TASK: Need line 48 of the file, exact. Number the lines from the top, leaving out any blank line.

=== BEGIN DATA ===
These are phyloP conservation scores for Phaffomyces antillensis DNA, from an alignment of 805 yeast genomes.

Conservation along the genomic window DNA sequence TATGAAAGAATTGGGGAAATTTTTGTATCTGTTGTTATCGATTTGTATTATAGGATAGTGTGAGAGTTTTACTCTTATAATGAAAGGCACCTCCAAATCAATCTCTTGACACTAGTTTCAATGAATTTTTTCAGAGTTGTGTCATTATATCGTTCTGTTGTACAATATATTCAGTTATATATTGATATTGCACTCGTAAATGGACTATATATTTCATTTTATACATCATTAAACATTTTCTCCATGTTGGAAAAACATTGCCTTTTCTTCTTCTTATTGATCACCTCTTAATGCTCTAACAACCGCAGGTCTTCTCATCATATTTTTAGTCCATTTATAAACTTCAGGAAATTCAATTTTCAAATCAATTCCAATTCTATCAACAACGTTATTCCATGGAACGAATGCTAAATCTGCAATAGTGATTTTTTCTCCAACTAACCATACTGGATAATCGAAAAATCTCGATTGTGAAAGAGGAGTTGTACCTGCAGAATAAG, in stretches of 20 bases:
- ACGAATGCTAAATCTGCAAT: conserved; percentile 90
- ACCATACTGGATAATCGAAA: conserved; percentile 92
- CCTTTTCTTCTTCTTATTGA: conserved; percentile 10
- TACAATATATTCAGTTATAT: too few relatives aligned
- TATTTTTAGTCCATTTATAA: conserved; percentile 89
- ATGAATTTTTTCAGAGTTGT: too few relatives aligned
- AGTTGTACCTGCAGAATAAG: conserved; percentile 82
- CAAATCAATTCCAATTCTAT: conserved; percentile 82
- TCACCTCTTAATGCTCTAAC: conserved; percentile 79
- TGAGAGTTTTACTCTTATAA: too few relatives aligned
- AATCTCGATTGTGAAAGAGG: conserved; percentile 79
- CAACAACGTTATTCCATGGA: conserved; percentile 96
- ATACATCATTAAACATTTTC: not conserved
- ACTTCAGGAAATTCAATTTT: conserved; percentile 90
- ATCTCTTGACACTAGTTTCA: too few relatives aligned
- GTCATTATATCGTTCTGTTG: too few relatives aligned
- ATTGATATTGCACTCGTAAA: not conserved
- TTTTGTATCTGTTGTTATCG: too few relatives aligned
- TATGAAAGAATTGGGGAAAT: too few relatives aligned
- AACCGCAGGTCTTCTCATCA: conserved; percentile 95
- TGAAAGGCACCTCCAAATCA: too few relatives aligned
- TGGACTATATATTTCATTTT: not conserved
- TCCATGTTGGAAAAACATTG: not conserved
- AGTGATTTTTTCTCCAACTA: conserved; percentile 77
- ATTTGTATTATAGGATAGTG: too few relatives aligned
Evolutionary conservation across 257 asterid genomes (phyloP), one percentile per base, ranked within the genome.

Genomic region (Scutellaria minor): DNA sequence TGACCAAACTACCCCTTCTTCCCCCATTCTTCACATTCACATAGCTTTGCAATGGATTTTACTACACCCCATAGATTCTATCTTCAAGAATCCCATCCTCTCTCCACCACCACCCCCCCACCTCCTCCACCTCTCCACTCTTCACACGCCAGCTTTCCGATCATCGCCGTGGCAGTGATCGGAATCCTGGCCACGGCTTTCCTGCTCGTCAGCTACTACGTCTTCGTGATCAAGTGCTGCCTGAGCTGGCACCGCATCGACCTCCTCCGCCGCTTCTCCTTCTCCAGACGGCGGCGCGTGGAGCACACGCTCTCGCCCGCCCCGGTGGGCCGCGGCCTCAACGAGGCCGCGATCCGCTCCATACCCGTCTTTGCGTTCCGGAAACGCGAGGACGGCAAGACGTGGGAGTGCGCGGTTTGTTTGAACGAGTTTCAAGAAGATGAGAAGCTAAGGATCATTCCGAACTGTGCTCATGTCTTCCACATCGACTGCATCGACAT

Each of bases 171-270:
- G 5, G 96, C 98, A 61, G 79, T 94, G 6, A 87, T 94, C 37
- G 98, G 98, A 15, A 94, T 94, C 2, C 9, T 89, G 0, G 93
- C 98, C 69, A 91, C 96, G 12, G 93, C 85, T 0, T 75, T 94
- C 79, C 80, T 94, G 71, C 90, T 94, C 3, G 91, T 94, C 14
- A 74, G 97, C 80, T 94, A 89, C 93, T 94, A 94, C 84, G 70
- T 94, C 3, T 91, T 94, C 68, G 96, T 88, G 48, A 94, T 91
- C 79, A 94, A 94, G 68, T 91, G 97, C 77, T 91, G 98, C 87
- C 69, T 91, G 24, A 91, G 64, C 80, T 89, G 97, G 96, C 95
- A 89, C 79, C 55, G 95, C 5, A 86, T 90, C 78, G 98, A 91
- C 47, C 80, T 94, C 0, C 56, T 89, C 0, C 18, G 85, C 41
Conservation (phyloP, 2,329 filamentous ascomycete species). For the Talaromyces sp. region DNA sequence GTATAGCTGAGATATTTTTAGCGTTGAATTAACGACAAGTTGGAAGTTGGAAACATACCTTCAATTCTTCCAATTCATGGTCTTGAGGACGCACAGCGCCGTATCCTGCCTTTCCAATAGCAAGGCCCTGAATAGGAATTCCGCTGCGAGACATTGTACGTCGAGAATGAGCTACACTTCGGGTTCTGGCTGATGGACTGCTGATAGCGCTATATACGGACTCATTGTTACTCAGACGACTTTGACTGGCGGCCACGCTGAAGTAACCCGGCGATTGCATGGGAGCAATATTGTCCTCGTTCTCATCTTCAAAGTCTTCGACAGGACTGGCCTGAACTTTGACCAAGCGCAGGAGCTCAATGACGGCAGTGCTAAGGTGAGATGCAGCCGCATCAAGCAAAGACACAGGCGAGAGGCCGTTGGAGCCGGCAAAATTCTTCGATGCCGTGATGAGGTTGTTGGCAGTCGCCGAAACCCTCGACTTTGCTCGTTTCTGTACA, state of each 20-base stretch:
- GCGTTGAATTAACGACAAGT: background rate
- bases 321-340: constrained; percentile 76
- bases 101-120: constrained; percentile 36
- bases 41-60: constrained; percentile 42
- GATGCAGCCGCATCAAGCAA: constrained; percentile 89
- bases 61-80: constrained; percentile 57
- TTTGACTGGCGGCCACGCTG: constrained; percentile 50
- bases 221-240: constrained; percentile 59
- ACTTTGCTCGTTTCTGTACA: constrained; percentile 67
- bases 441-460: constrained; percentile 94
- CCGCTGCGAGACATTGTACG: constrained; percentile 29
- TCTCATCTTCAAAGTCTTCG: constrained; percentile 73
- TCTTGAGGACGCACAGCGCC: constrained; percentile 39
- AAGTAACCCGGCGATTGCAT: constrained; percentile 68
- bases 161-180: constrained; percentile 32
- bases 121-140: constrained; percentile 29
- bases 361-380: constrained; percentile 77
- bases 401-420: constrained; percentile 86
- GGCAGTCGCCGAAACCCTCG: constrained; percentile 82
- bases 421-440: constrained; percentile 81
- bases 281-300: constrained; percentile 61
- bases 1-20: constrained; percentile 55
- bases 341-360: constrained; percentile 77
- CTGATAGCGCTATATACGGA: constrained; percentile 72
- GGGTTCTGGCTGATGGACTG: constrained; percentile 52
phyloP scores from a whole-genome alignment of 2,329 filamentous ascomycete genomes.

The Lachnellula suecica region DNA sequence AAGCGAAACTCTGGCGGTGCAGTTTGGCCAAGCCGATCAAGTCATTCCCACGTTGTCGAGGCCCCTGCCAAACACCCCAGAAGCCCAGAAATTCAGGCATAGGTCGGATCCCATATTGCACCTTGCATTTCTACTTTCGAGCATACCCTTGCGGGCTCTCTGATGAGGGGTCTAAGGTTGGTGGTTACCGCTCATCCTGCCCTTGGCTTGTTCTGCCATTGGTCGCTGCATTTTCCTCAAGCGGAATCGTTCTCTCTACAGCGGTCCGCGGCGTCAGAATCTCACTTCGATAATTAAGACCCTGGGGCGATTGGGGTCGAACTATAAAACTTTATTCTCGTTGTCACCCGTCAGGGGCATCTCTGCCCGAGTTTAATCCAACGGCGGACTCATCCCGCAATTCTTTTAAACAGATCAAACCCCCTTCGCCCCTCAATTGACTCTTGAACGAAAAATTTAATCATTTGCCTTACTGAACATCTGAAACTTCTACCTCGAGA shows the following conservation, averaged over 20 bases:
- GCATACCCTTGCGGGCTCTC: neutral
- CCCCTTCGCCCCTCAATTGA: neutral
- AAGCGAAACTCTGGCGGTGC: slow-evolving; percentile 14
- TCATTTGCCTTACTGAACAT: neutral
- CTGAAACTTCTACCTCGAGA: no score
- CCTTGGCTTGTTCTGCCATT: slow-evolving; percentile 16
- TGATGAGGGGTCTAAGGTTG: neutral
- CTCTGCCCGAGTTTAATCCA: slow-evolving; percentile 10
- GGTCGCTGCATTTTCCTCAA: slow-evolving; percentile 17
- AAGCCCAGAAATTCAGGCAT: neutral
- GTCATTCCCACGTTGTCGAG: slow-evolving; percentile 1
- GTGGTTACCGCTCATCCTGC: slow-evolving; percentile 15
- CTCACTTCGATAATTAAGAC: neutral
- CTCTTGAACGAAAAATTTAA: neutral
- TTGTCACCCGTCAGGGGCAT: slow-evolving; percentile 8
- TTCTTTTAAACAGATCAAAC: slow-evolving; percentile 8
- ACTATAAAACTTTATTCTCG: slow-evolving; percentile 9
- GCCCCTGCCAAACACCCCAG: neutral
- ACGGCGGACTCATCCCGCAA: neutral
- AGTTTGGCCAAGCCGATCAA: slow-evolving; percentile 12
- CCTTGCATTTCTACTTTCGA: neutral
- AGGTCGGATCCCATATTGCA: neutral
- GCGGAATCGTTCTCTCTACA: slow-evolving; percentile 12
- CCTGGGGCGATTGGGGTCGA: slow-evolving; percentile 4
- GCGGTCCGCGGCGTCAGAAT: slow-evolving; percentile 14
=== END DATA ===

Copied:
- TTTGACTGGCGGCCACGCTG: constrained; percentile 50